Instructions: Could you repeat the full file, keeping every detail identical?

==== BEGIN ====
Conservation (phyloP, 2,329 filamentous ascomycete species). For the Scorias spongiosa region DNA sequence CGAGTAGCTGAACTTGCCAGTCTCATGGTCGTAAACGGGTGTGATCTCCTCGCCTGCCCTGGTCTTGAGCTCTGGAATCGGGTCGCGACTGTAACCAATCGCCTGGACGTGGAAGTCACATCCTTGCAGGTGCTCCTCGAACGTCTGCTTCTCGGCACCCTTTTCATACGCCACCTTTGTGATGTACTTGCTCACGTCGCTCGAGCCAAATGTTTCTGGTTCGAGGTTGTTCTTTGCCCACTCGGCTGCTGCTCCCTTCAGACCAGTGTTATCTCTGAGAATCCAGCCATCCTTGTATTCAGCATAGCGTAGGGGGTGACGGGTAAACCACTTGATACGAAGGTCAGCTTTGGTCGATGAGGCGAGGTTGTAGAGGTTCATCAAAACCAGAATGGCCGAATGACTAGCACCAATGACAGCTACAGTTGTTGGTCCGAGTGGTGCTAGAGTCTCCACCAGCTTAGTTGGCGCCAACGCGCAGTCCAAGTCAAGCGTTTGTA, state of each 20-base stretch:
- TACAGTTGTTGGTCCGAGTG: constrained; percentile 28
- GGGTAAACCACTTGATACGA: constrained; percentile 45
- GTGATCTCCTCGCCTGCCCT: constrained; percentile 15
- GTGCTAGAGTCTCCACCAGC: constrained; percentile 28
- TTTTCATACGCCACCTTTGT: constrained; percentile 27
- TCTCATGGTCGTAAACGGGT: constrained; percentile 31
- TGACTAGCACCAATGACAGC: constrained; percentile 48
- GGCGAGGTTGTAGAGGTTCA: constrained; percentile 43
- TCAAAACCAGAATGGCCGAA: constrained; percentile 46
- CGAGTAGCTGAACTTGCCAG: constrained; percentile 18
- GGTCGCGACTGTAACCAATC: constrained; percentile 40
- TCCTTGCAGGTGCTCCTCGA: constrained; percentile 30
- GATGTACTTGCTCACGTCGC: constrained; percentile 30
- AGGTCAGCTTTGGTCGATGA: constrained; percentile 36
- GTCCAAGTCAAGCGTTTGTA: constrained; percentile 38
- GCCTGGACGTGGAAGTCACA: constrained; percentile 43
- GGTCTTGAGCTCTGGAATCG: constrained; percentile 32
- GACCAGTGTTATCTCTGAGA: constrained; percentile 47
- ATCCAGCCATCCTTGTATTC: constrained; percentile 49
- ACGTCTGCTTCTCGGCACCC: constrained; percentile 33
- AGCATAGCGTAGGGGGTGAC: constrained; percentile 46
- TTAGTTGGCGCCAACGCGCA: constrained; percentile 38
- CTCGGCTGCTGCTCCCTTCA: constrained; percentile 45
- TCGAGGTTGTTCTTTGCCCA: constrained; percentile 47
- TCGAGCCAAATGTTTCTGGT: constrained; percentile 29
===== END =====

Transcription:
Conservation (phyloP, 2,329 filamentous ascomycete species). For the Scorias spongiosa region DNA sequence CGAGTAGCTGAACTTGCCAGTCTCATGGTCGTAAACGGGTGTGATCTCCTCGCCTGCCCTGGTCTTGAGCTCTGGAATCGGGTCGCGACTGTAACCAATCGCCTGGACGTGGAAGTCACATCCTTGCAGGTGCTCCTCGAACGTCTGCTTCTCGGCACCCTTTTCATACGCCACCTTTGTGATGTACTTGCTCACGTCGCTCGAGCCAAATGTTTCTGGTTCGAGGTTGTTCTTTGCCCACTCGGCTGCTGCTCCCTTCAGACCAGTGTTATCTCTGAGAATCCAGCCATCCTTGTATTCAGCATAGCGTAGGGGGTGACGGGTAAACCACTTGATACGAAGGTCAGCTTTGGTCGATGAGGCGAGGTTGTAGAGGTTCATCAAAACCAGAATGGCCGAATGACTAGCACCAATGACAGCTACAGTTGTTGGTCCGAGTGGTGCTAGAGTCTCCACCAGCTTAGTTGGCGCCAACGCGCAGTCCAAGTCAAGCGTTTGTA, state of each 20-base stretch:
- TACAGTTGTTGGTCCGAGTG: constrained; percentile 28
- GGGTAAACCACTTGATACGA: constrained; percentile 45
- GTGATCTCCTCGCCTGCCCT: constrained; percentile 15
- GTGCTAGAGTCTCCACCAGC: constrained; percentile 28
- TTTTCATACGCCACCTTTGT: constrained; percentile 27
- TCTCATGGTCGTAAACGGGT: constrained; percentile 31
- TGACTAGCACCAATGACAGC: constrained; percentile 48
- GGCGAGGTTGTAGAGGTTCA: constrained; percentile 43
- TCAAAACCAGAATGGCCGAA: constrained; percentile 46
- CGAGTAGCTGAACTTGCCAG: constrained; percentile 18
- GGTCGCGACTGTAACCAATC: constrained; percentile 40
- TCCTTGCAGGTGCTCCTCGA: constrained; percentile 30
- GATGTACTTGCTCACGTCGC: constrained; percentile 30
- AGGTCAGCTTTGGTCGATGA: constrained; percentile 36
- GTCCAAGTCAAGCGTTTGTA: constrained; percentile 38
- GCCTGGACGTGGAAGTCACA: constrained; percentile 43
- GGTCTTGAGCTCTGGAATCG: constrained; percentile 32
- GACCAGTGTTATCTCTGAGA: constrained; percentile 47
- ATCCAGCCATCCTTGTATTC: constrained; percentile 49
- ACGTCTGCTTCTCGGCACCC: constrained; percentile 33
- AGCATAGCGTAGGGGGTGAC: constrained; percentile 46
- TTAGTTGGCGCCAACGCGCA: constrained; percentile 38
- CTCGGCTGCTGCTCCCTTCA: constrained; percentile 45
- TCGAGGTTGTTCTTTGCCCA: constrained; percentile 47
- TCGAGCCAAATGTTTCTGGT: constrained; percentile 29